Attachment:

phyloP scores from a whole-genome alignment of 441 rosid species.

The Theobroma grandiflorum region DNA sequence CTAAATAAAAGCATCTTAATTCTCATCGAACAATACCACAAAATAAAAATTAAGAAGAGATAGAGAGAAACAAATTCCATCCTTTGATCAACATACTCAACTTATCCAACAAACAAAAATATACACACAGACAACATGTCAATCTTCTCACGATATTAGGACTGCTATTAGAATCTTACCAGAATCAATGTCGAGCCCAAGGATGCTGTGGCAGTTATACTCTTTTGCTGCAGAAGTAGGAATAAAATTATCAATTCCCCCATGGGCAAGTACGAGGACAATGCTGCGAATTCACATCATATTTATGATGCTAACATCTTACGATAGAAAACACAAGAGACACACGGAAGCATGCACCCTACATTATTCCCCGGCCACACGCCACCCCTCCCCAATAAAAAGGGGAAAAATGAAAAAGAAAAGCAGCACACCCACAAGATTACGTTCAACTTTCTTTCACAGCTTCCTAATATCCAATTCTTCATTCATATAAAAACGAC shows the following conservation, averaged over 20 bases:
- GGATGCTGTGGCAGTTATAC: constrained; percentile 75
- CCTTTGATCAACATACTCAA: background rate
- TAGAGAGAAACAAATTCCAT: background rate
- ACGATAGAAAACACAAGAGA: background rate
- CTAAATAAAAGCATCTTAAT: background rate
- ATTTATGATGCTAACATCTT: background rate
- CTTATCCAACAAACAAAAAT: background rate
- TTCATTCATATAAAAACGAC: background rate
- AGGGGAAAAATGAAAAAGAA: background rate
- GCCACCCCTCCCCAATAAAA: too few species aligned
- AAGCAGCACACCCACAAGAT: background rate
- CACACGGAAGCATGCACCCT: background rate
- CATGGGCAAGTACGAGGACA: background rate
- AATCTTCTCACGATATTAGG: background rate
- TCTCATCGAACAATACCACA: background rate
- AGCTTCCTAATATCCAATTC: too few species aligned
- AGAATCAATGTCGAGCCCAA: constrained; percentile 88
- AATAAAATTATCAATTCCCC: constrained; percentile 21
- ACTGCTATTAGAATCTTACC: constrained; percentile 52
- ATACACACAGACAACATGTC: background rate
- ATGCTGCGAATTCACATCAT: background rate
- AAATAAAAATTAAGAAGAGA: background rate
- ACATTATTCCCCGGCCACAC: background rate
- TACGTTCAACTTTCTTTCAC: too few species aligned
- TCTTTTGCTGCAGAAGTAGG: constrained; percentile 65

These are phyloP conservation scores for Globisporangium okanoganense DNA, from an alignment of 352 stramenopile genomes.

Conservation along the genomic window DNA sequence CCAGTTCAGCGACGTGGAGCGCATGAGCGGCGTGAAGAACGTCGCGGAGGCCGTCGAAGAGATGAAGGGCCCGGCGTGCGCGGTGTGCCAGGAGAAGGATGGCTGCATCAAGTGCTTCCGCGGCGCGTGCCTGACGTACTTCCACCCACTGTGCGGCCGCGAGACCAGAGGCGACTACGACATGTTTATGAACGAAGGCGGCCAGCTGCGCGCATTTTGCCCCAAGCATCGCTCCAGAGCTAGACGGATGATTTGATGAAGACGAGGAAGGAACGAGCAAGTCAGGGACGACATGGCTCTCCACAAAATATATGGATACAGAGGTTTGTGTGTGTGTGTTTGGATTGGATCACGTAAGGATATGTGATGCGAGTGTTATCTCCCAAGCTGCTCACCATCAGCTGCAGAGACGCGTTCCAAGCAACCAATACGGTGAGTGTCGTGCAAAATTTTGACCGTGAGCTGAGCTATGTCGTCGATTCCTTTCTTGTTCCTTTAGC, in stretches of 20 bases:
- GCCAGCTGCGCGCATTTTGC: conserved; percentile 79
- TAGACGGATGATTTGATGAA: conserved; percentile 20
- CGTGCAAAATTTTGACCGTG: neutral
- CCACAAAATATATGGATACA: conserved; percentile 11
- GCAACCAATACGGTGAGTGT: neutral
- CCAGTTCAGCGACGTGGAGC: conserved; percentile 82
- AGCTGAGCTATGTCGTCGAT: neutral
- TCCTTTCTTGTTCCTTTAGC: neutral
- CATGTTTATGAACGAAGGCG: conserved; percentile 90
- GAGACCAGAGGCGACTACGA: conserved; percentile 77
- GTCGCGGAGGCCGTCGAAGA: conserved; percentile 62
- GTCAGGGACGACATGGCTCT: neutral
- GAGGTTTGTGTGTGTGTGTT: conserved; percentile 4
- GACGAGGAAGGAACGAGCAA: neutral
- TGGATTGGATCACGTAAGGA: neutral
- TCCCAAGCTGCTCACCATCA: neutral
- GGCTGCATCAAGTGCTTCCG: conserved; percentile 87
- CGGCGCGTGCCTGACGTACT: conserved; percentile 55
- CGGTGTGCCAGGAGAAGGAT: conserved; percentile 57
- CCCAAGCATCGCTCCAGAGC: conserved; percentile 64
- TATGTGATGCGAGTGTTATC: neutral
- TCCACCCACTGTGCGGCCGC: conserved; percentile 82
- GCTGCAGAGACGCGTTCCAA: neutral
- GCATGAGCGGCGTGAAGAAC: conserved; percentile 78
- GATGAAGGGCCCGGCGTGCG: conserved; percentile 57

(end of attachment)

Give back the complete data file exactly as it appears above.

phyloP scores from a whole-genome alignment of 441 rosid species.

The Theobroma grandiflorum region DNA sequence CTAAATAAAAGCATCTTAATTCTCATCGAACAATACCACAAAATAAAAATTAAGAAGAGATAGAGAGAAACAAATTCCATCCTTTGATCAACATACTCAACTTATCCAACAAACAAAAATATACACACAGACAACATGTCAATCTTCTCACGATATTAGGACTGCTATTAGAATCTTACCAGAATCAATGTCGAGCCCAAGGATGCTGTGGCAGTTATACTCTTTTGCTGCAGAAGTAGGAATAAAATTATCAATTCCCCCATGGGCAAGTACGAGGACAATGCTGCGAATTCACATCATATTTATGATGCTAACATCTTACGATAGAAAACACAAGAGACACACGGAAGCATGCACCCTACATTATTCCCCGGCCACACGCCACCCCTCCCCAATAAAAAGGGGAAAAATGAAAAAGAAAAGCAGCACACCCACAAGATTACGTTCAACTTTCTTTCACAGCTTCCTAATATCCAATTCTTCATTCATATAAAAACGAC shows the following conservation, averaged over 20 bases:
- GGATGCTGTGGCAGTTATAC: constrained; percentile 75
- CCTTTGATCAACATACTCAA: background rate
- TAGAGAGAAACAAATTCCAT: background rate
- ACGATAGAAAACACAAGAGA: background rate
- CTAAATAAAAGCATCTTAAT: background rate
- ATTTATGATGCTAACATCTT: background rate
- CTTATCCAACAAACAAAAAT: background rate
- TTCATTCATATAAAAACGAC: background rate
- AGGGGAAAAATGAAAAAGAA: background rate
- GCCACCCCTCCCCAATAAAA: too few species aligned
- AAGCAGCACACCCACAAGAT: background rate
- CACACGGAAGCATGCACCCT: background rate
- CATGGGCAAGTACGAGGACA: background rate
- AATCTTCTCACGATATTAGG: background rate
- TCTCATCGAACAATACCACA: background rate
- AGCTTCCTAATATCCAATTC: too few species aligned
- AGAATCAATGTCGAGCCCAA: constrained; percentile 88
- AATAAAATTATCAATTCCCC: constrained; percentile 21
- ACTGCTATTAGAATCTTACC: constrained; percentile 52
- ATACACACAGACAACATGTC: background rate
- ATGCTGCGAATTCACATCAT: background rate
- AAATAAAAATTAAGAAGAGA: background rate
- ACATTATTCCCCGGCCACAC: background rate
- TACGTTCAACTTTCTTTCAC: too few species aligned
- TCTTTTGCTGCAGAAGTAGG: constrained; percentile 65

These are phyloP conservation scores for Globisporangium okanoganense DNA, from an alignment of 352 stramenopile genomes.

Conservation along the genomic window DNA sequence CCAGTTCAGCGACGTGGAGCGCATGAGCGGCGTGAAGAACGTCGCGGAGGCCGTCGAAGAGATGAAGGGCCCGGCGTGCGCGGTGTGCCAGGAGAAGGATGGCTGCATCAAGTGCTTCCGCGGCGCGTGCCTGACGTACTTCCACCCACTGTGCGGCCGCGAGACCAGAGGCGACTACGACATGTTTATGAACGAAGGCGGCCAGCTGCGCGCATTTTGCCCCAAGCATCGCTCCAGAGCTAGACGGATGATTTGATGAAGACGAGGAAGGAACGAGCAAGTCAGGGACGACATGGCTCTCCACAAAATATATGGATACAGAGGTTTGTGTGTGTGTGTTTGGATTGGATCACGTAAGGATATGTGATGCGAGTGTTATCTCCCAAGCTGCTCACCATCAGCTGCAGAGACGCGTTCCAAGCAACCAATACGGTGAGTGTCGTGCAAAATTTTGACCGTGAGCTGAGCTATGTCGTCGATTCCTTTCTTGTTCCTTTAGC, in stretches of 20 bases:
- GCCAGCTGCGCGCATTTTGC: conserved; percentile 79
- TAGACGGATGATTTGATGAA: conserved; percentile 20
- CGTGCAAAATTTTGACCGTG: neutral
- CCACAAAATATATGGATACA: conserved; percentile 11
- GCAACCAATACGGTGAGTGT: neutral
- CCAGTTCAGCGACGTGGAGC: conserved; percentile 82
- AGCTGAGCTATGTCGTCGAT: neutral
- TCCTTTCTTGTTCCTTTAGC: neutral
- CATGTTTATGAACGAAGGCG: conserved; percentile 90
- GAGACCAGAGGCGACTACGA: conserved; percentile 77
- GTCGCGGAGGCCGTCGAAGA: conserved; percentile 62
- GTCAGGGACGACATGGCTCT: neutral
- GAGGTTTGTGTGTGTGTGTT: conserved; percentile 4
- GACGAGGAAGGAACGAGCAA: neutral
- TGGATTGGATCACGTAAGGA: neutral
- TCCCAAGCTGCTCACCATCA: neutral
- GGCTGCATCAAGTGCTTCCG: conserved; percentile 87
- CGGCGCGTGCCTGACGTACT: conserved; percentile 55
- CGGTGTGCCAGGAGAAGGAT: conserved; percentile 57
- CCCAAGCATCGCTCCAGAGC: conserved; percentile 64
- TATGTGATGCGAGTGTTATC: neutral
- TCCACCCACTGTGCGGCCGC: conserved; percentile 82
- GCTGCAGAGACGCGTTCCAA: neutral
- GCATGAGCGGCGTGAAGAAC: conserved; percentile 78
- GATGAAGGGCCCGGCGTGCG: conserved; percentile 57